The newest version of GraphicConverter 9.5 has added the ability to make QR diagrams. It can be found in the File menu.

GraphicConverter QR menu

QR diagram
QR diagram for the MAGIC website


The Green button in Yosemite

Yosemite green button

by Robert Y Elphick*, MAGIC

The green button in the top left corner of any Finder Window has changed its function in Yosemite. It used to change the size of the window within the screen. It now sends the window to a new screen where it takes up the whole screen. The same green button must now be used to take the window out of its screen and return it to the main screen.

In older Mavericks this function was taken care of with an icon in the top right of the window.


Locked out of iTunes

by Tom Johnson*, RAVEN Consultants

iTunes Locked message

The way I worked this problem is as follows:

  1. I added myself to R/W Permissions for HD/Applications/iTunes
  2. I did Command R restore
  3. I did Repair Permissions
  4. I turned off Little Snitch and Norton AntiVirus/Firewall
  5. I added this problem to Apple's iTunes Forum - no reply. Problem not fixed
  6. I went through these steps from this URL: - Problem still not fixed
  7. I copied User/Music/iTunes folder from older iMac (14,2) running V10.9.5 with same iTunes version to new iMac after deleting iMac 5K's iTunes folder then did the following:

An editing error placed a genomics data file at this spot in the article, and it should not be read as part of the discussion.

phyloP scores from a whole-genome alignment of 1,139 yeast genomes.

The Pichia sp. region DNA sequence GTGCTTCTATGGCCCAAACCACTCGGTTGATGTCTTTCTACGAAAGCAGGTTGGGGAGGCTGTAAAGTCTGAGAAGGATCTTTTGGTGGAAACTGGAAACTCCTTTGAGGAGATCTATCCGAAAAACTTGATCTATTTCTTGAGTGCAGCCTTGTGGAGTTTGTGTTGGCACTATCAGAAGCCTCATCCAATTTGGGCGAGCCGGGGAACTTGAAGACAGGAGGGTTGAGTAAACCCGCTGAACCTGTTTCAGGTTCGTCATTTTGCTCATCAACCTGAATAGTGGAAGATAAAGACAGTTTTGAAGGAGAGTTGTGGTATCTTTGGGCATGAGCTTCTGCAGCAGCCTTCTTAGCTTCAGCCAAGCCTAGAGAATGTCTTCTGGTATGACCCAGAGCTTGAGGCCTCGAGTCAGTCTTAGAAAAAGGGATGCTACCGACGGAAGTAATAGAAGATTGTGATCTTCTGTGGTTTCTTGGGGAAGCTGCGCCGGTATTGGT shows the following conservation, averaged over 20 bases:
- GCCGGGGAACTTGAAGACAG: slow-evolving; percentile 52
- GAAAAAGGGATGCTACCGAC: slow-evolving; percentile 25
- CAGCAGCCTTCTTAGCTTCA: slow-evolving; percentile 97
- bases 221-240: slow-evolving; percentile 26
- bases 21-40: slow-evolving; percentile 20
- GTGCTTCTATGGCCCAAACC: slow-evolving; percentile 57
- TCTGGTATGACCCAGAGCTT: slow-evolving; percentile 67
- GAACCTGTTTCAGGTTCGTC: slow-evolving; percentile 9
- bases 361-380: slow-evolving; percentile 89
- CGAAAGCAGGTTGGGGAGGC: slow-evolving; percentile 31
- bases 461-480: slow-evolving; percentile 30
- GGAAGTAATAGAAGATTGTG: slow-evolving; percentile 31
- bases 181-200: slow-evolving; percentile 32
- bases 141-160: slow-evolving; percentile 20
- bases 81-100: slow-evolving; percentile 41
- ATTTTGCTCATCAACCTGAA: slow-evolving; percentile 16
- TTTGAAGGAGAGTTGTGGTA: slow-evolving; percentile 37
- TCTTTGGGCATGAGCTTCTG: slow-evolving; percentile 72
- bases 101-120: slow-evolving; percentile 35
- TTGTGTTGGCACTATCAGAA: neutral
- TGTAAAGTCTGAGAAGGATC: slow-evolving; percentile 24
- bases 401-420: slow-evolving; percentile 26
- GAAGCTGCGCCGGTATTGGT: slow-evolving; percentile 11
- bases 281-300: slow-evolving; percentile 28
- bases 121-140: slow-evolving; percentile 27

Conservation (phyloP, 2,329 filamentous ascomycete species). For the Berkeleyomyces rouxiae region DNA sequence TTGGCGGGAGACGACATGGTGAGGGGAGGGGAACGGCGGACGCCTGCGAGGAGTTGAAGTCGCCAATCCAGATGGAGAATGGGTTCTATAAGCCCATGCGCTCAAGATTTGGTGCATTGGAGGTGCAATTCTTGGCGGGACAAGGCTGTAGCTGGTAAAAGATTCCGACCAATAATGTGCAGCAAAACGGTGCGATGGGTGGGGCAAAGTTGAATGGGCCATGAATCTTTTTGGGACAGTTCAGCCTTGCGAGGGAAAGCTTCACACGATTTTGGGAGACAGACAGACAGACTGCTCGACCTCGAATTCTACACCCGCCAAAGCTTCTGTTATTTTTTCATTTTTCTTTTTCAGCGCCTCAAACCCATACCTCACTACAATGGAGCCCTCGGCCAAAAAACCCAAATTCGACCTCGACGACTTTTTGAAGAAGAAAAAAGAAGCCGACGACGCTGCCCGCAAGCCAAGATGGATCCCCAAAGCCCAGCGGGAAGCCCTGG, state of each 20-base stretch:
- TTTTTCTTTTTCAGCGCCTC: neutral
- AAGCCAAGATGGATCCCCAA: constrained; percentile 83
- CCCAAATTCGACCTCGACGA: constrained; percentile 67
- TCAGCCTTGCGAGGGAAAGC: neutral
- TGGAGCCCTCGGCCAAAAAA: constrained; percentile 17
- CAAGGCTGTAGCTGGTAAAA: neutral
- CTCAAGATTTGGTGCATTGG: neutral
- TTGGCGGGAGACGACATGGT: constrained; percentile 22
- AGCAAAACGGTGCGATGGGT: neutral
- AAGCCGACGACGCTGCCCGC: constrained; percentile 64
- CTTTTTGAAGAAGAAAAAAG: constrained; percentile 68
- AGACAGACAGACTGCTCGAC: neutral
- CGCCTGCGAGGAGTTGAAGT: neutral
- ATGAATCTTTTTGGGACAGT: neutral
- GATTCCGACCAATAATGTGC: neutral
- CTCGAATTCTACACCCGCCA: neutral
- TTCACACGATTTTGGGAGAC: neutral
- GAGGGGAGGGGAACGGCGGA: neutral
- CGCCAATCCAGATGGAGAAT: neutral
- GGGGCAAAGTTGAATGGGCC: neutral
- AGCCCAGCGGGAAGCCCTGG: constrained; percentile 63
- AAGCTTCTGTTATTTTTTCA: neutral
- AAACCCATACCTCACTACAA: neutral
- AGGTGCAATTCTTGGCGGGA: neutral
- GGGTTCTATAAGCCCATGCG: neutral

8. Rebuild iTunes lib via startup iTunes with option key down then select your iTunes library. - This finally fixed the problem.

iPhones, iPods, and iPads


iCloud Drive

by Andrea Kee,


Most of you have heard of iCloud. However, there is a great new feature: iCloud Drive. One of the features I most enjoy about iCloud Drive is that you can let any app that supports iCloud Drive access your iCloud storage. Then, you can edit these same files that have been saved by other apps. You can also gain access to the iCloud Drive via a few different methods, which makes getting access to your iCloud quite easy.

Some common questions I receive when speaking to customers about iCloud Drive include:

  • Can I use my non Apple devices to access iCloud Drive, and how do I gain access to my iCloud Drive?
    Yes, you can access your iCloud from your Apple device, as well as your non-Apple devices.
  • How?